The Ozidi saga narrates the ordeals and triumphs of a posthumous avenger hero, Ozidi Junior.
His father, General Ozidi and commander of the Orua armed forces, is assassinated by his envious comrades shortly after Ozidi’s quarter of the town has installed a king following years of waiting for the rotational office. Unknown to Ozidi and all, his wife, Orea is already pregnant.
A son, Ozidi Junior and only child, is born on a day marked by storms and turbulence of Earth and the heavens.
The baby is nursed to maturity by the grandmother, Oreame, a progeny of herbal and pharmaceutical science. She is distinguished enough to qualify for a Nobel Prize in the medicine if one existed then.
The gangling prodigy is further fortified and inoculated by grandmother with arsenals of regimes of charms and concoctions for bravery, pugnacity, perseverance and an injury—proof body.
Ozidi soon ascertains the identity his father’s murders and, like young David in the Bible, challenges and eliminates all of them. In the course of the vengeance he mows down few innocent victims due to his boiling rage and reckless use of weapon.
Thus, through the blade of his sword and magical arts of the grandmother, Ozidi secures victory and self-esteem at last. He volunteers to cease fighting and blood-letting, reasoning that the land needed peace and settled life to develop.
But the Supreme God, Tamara in Ijaw, decides to punish his overzealous wielding of the powers of vengeance. Consequently, the valiant, indomitable warrior is struck down with smallpox, mistaken by the mother, Orea, as “common yaws and fever”.
In her innocence and motherly compassion, she plucks leaves from plants around and boils them for the son to drink. And Ozidi is miraculously healed of the lethal smallpox attack.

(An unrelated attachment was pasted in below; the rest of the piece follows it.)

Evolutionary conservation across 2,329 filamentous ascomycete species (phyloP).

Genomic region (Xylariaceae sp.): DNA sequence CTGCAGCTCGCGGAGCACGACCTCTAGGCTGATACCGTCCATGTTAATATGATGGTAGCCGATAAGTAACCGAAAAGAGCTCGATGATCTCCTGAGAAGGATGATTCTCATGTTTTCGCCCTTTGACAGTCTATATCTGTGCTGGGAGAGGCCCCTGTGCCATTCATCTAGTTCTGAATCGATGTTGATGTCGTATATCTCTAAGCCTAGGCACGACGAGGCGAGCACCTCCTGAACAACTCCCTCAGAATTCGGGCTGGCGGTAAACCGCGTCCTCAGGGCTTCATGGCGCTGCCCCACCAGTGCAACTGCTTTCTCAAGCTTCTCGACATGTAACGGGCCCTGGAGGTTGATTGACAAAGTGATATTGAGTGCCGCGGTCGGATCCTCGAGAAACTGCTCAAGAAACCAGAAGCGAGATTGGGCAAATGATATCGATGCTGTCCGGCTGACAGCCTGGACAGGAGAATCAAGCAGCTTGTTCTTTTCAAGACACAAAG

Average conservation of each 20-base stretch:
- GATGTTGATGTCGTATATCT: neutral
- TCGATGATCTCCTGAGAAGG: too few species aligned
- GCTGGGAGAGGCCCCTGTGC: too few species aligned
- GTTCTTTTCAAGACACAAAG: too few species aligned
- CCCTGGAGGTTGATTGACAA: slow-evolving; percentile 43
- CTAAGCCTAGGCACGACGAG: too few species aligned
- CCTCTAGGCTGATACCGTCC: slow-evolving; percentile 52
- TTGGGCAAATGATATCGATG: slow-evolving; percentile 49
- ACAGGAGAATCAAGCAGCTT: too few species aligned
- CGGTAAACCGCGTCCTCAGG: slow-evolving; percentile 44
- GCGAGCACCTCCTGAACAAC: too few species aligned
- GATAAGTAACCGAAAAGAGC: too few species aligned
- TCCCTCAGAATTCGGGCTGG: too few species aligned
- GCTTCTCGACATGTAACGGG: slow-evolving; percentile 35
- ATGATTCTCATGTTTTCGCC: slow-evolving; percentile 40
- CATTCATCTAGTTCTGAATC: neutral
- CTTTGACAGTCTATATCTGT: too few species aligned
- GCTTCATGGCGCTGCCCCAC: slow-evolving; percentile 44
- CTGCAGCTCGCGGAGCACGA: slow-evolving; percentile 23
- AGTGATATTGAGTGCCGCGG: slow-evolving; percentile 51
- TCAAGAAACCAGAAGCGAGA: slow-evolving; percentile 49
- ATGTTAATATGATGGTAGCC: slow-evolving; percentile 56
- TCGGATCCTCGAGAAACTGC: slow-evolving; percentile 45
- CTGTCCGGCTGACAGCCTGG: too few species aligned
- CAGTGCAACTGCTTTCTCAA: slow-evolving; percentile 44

Rendered as I have done in this bald, sketchy synopsis, the story looks like an ordinary folktale; but in the enchanting, grandiloquent and vivacious voice of the gifted narrator, the epic, says Clark, comes alive as “a thundering tale” of heroic exploits, valour, horror, lofty deeds, humanism, nationalism, triumph over evil.
His ultimate victory also stands underscores the quest for restitution, honour, equity and justice for all.
It is an allegorical tale with relevance for the current struggles of the Niger Delta people acutely epitomised by the audacious efforts of Governor Dickson and his contemporaries in the region.
In pre-colonial times, whenever the Ozidi tale was performed throughout Ijawland, the deans and doyens of culture and aesthetic judgment presided. A similar scenario of sagacious authority will play out on Saturday with Malam Ibrahim Shekarau as chairman of the occasion.
A former Minister of Education and scion of Kano’s radical politics, Shekarau fits the role squarely.
Self-effacing, humble, humane but tough and rugged in Nigeria’s turbulent political landscape, Shekarau’s unsoiled profile of honour and integrity has been rising steadily, with the glow of his destined star increasing in luminosity as we approach 2019 and beyond.
He, too, will witness the drama of how the otherwise obscure, rural community of Toru-Orua has managed over the centuries to sustain the status of a small place where great deeds of accomplishment always reincarnate like the spirit of Ozidi.
To be continued tomorrow.
Prof. Darah is of the Department of English, University of Africa, Toru-Orua, Bayelsa State.